Species spotlight: Fox squirrel

The fox squirrel (Sciurus niger), is the largest species of North American tree squirrels. Throughout the American south, fox squirrels live in relative harmony with other squirrel species like the gray and red squirrel, but they are physically quite different.

Fox squirrels are considerably larger than those other squirrels. And while they sometimes have the same color patterns as the smaller squirrels, fox squirrels can vary widely in color. They have the most varying color patterns of any mammal native to North America.

Even fox squirrels born in the same litter can be vastly different than their siblings. Some are pure white, others pure black — except for having white noses and ears. Others are a combination of gray, red, silver, yellow and brown.

Gray and red squirrels are often seen in pairs or groups of three or four, but it’s rare to see a fox squirrel that isn’t alone. Somewhat anti-social except during breeding season, they rarely mingle or fight with other squirrels. They don’t seem to mind when they’re approached by other squirrels. However, they tend to carry on their way alone after a short visit.

They eat a wide variety of foods including acorns, pecans, peanuts, corn, wheat, bulbs, roots, pine seeds, insects, bird eggs, berries and fruit. They bury a good deal of food in large caches — mainly acorns and other nuts, all still in the shell where they’ll keep fresh for extended time periods.

They like being grounded

For a tree dwelling animal, fox squirrels spend a surprising amount of time on the ground and are often observed hundreds of yards away from the nearest timber during their daily routines. They do prefer to nest in trees, building their nests quite a bit higher than other squirrels. Some nest in the hollowed out cavities of trees, while others build nests out of leaves, twigs or pine straw in the crooks of mature trees.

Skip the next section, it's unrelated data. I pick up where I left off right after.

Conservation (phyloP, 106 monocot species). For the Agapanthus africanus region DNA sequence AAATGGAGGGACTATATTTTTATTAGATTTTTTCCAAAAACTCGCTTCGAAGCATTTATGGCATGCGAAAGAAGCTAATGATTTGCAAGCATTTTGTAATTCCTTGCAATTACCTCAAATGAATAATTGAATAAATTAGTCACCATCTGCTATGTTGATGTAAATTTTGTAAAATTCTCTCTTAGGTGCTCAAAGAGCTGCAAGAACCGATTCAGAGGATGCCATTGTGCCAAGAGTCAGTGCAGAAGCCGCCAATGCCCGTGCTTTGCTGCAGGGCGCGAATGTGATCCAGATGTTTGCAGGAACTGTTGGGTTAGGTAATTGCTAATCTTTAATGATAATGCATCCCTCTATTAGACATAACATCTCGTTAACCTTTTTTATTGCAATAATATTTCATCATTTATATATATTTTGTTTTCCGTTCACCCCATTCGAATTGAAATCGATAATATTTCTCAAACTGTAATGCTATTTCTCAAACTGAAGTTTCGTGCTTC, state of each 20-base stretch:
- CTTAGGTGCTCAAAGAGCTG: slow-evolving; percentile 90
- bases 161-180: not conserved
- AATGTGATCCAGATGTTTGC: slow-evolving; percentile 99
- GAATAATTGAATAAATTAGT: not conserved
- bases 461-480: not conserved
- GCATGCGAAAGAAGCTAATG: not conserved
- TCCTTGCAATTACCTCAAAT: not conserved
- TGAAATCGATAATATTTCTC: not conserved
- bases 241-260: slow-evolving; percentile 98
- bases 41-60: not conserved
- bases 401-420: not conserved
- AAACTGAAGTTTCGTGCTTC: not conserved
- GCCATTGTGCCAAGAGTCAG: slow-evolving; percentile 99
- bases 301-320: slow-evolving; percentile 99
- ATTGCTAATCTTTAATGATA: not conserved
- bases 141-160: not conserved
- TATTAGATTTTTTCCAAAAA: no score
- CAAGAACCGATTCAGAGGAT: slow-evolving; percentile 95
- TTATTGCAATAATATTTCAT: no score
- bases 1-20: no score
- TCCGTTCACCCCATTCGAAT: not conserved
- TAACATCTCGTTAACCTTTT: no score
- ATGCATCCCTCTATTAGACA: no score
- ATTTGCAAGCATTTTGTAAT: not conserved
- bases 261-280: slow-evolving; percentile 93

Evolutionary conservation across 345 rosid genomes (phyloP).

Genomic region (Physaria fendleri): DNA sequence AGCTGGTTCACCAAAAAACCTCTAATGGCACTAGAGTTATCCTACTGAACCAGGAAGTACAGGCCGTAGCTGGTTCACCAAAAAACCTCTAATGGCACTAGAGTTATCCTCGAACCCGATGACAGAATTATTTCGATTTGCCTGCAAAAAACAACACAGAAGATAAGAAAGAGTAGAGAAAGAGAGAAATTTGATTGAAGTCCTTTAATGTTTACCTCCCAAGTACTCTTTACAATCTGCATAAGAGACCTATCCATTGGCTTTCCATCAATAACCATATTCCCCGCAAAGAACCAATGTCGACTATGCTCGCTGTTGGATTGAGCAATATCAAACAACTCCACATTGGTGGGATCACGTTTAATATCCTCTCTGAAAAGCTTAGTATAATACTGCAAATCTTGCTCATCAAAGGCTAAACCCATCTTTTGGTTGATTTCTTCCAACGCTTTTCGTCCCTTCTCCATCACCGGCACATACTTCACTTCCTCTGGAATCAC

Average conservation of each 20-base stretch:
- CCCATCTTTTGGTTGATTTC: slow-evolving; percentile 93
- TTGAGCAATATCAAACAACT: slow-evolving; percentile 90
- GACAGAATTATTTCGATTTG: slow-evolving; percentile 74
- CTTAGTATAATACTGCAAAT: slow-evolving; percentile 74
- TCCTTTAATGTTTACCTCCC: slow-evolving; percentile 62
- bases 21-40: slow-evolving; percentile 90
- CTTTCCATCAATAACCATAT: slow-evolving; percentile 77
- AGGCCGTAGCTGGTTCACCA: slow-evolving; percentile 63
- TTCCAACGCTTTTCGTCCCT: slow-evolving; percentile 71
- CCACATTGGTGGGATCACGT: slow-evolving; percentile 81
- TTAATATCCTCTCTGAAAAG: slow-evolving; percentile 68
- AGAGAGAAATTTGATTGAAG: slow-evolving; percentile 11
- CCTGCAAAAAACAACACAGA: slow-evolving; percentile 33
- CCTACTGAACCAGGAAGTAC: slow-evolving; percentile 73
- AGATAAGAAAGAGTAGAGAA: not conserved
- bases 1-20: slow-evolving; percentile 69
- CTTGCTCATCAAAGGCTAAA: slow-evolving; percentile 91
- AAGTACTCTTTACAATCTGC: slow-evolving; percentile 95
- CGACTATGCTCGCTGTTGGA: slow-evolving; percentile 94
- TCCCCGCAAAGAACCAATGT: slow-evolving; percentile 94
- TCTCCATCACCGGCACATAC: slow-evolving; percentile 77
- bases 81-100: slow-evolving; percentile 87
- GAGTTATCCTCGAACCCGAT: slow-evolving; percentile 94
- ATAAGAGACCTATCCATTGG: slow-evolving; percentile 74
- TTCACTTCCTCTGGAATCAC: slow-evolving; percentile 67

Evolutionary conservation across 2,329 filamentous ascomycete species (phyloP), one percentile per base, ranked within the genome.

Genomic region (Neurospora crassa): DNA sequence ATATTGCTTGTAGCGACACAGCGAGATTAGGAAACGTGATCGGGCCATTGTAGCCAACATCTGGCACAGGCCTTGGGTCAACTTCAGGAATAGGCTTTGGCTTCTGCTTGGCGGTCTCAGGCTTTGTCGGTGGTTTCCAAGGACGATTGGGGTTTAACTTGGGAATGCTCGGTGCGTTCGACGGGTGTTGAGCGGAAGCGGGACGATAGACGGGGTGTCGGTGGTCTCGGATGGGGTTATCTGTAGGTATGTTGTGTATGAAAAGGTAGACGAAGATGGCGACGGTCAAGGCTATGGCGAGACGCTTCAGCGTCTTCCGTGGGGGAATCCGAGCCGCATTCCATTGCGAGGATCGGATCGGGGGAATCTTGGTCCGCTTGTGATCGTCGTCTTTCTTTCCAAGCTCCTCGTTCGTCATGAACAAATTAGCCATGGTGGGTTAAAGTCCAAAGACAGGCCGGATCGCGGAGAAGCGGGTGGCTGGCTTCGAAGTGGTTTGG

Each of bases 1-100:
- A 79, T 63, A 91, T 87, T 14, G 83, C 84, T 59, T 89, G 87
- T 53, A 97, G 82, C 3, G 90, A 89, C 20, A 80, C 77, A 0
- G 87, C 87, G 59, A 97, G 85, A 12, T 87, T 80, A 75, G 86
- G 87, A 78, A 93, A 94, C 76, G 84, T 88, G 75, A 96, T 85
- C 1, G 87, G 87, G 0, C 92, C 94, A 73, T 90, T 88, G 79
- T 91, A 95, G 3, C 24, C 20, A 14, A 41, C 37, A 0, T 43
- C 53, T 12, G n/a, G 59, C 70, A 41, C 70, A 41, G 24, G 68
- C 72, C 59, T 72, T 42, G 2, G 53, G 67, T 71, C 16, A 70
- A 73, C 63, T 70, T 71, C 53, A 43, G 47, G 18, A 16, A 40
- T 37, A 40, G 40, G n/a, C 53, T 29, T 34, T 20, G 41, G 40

Unlike other squirrels, fox squirrels avoid thick wooded areas with lots of underbrush. They prefer mature pine trees, or a mixture of hardwoods and pine trees with lots of open space between them.

They are highly coveted by hunters, and are known as the trophy of all small game animals. Due partly to their solitary nature, they are much harder to hunt than gray or red squirrels. Those specifically targeting fox squirrels can sometimes go for days without spotting a fox squirrel, all the while feeling covered up with gray squirrels.

In the wild, fox squirrels generally live between 8 and 12 years, and those in captivity have lived as long as 18 years. Their mating season runs from mid-December through early January. This is often called “the other rut” by hunters, because it generally happens slightly later than the whitetail deer rut. Fox squirrels have a second mating season each year, mostly in June or early July.

About Brian Cope 155 Articles
Brian Cope of Edisto Island, S.C., is a retired Air Force combat communications technician. He has a B.A. in English Literature from the University of South Carolina and has been writing about the outdoors since 2006. He’s spent half his life hunting and fishing. The rest, he said, has been wasted.

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